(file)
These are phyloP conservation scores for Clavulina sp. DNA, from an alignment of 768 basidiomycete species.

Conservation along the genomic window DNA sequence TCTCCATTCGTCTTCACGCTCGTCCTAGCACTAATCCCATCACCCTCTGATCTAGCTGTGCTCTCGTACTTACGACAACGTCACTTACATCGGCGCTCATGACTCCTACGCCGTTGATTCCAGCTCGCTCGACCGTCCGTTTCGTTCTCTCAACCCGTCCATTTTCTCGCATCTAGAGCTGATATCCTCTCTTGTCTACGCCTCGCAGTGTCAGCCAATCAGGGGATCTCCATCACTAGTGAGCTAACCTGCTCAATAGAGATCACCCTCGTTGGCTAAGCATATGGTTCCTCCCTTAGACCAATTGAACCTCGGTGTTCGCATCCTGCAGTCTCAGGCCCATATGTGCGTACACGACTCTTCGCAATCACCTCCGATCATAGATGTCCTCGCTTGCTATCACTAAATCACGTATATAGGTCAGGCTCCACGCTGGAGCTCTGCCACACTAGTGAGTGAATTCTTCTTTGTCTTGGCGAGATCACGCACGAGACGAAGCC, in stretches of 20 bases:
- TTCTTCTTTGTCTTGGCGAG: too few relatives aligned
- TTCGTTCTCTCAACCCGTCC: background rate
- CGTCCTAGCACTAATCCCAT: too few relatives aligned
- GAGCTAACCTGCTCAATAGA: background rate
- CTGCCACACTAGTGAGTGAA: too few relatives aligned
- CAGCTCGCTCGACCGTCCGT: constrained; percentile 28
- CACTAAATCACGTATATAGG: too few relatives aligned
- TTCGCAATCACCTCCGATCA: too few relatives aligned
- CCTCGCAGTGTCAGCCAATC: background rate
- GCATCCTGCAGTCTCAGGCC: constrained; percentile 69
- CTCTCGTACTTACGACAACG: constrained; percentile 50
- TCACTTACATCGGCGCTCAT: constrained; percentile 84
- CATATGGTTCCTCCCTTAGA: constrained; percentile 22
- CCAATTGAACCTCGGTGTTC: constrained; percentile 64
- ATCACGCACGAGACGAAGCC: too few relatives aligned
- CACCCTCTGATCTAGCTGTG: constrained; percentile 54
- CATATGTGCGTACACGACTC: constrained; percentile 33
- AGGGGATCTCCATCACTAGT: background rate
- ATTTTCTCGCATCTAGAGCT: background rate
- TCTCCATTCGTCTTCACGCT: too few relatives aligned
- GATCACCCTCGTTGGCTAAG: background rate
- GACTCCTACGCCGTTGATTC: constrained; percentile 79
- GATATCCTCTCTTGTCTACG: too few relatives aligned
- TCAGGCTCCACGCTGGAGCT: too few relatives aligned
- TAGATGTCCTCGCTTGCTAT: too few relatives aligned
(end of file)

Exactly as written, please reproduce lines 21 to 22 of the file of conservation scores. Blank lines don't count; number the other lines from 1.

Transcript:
- ATTTTCTCGCATCTAGAGCT: background rate
- TCTCCATTCGTCTTCACGCT: too few relatives aligned